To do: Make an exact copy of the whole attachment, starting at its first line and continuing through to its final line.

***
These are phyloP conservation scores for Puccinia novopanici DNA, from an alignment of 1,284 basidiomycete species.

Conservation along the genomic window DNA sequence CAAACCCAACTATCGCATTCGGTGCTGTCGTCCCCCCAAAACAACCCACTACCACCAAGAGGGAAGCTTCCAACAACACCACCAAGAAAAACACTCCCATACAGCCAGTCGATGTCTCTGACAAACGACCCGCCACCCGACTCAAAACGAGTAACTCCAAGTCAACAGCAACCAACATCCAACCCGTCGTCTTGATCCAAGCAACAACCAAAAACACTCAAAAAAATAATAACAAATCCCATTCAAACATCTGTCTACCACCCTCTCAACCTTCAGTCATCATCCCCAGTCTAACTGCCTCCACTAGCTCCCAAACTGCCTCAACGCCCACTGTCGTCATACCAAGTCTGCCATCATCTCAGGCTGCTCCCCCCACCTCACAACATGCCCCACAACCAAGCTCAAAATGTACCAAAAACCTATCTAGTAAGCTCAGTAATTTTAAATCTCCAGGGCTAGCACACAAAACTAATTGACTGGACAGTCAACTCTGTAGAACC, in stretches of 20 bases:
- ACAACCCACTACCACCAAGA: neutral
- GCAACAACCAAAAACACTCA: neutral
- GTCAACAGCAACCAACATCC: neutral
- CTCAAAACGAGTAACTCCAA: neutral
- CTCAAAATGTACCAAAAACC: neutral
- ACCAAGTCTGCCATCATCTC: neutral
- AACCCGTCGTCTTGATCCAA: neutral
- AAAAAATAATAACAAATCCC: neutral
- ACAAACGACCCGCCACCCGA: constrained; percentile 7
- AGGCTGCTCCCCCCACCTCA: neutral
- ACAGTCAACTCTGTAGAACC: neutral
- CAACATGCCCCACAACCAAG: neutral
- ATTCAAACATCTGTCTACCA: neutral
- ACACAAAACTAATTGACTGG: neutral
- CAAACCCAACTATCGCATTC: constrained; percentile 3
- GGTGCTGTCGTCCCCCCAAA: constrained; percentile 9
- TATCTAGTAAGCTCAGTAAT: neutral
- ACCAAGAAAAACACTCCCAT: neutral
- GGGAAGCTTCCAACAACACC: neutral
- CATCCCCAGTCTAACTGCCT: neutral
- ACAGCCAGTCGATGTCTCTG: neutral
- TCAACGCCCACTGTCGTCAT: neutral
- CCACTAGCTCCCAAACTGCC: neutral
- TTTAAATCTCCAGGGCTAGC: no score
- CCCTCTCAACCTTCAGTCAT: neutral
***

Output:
These are phyloP conservation scores for Puccinia novopanici DNA, from an alignment of 1,284 basidiomycete species.

Conservation along the genomic window DNA sequence CAAACCCAACTATCGCATTCGGTGCTGTCGTCCCCCCAAAACAACCCACTACCACCAAGAGGGAAGCTTCCAACAACACCACCAAGAAAAACACTCCCATACAGCCAGTCGATGTCTCTGACAAACGACCCGCCACCCGACTCAAAACGAGTAACTCCAAGTCAACAGCAACCAACATCCAACCCGTCGTCTTGATCCAAGCAACAACCAAAAACACTCAAAAAAATAATAACAAATCCCATTCAAACATCTGTCTACCACCCTCTCAACCTTCAGTCATCATCCCCAGTCTAACTGCCTCCACTAGCTCCCAAACTGCCTCAACGCCCACTGTCGTCATACCAAGTCTGCCATCATCTCAGGCTGCTCCCCCCACCTCACAACATGCCCCACAACCAAGCTCAAAATGTACCAAAAACCTATCTAGTAAGCTCAGTAATTTTAAATCTCCAGGGCTAGCACACAAAACTAATTGACTGGACAGTCAACTCTGTAGAACC, in stretches of 20 bases:
- ACAACCCACTACCACCAAGA: neutral
- GCAACAACCAAAAACACTCA: neutral
- GTCAACAGCAACCAACATCC: neutral
- CTCAAAACGAGTAACTCCAA: neutral
- CTCAAAATGTACCAAAAACC: neutral
- ACCAAGTCTGCCATCATCTC: neutral
- AACCCGTCGTCTTGATCCAA: neutral
- AAAAAATAATAACAAATCCC: neutral
- ACAAACGACCCGCCACCCGA: constrained; percentile 7
- AGGCTGCTCCCCCCACCTCA: neutral
- ACAGTCAACTCTGTAGAACC: neutral
- CAACATGCCCCACAACCAAG: neutral
- ATTCAAACATCTGTCTACCA: neutral
- ACACAAAACTAATTGACTGG: neutral
- CAAACCCAACTATCGCATTC: constrained; percentile 3
- GGTGCTGTCGTCCCCCCAAA: constrained; percentile 9
- TATCTAGTAAGCTCAGTAAT: neutral
- ACCAAGAAAAACACTCCCAT: neutral
- GGGAAGCTTCCAACAACACC: neutral
- CATCCCCAGTCTAACTGCCT: neutral
- ACAGCCAGTCGATGTCTCTG: neutral
- TCAACGCCCACTGTCGTCAT: neutral
- CCACTAGCTCCCAAACTGCC: neutral
- TTTAAATCTCCAGGGCTAGC: no score
- CCCTCTCAACCTTCAGTCAT: neutral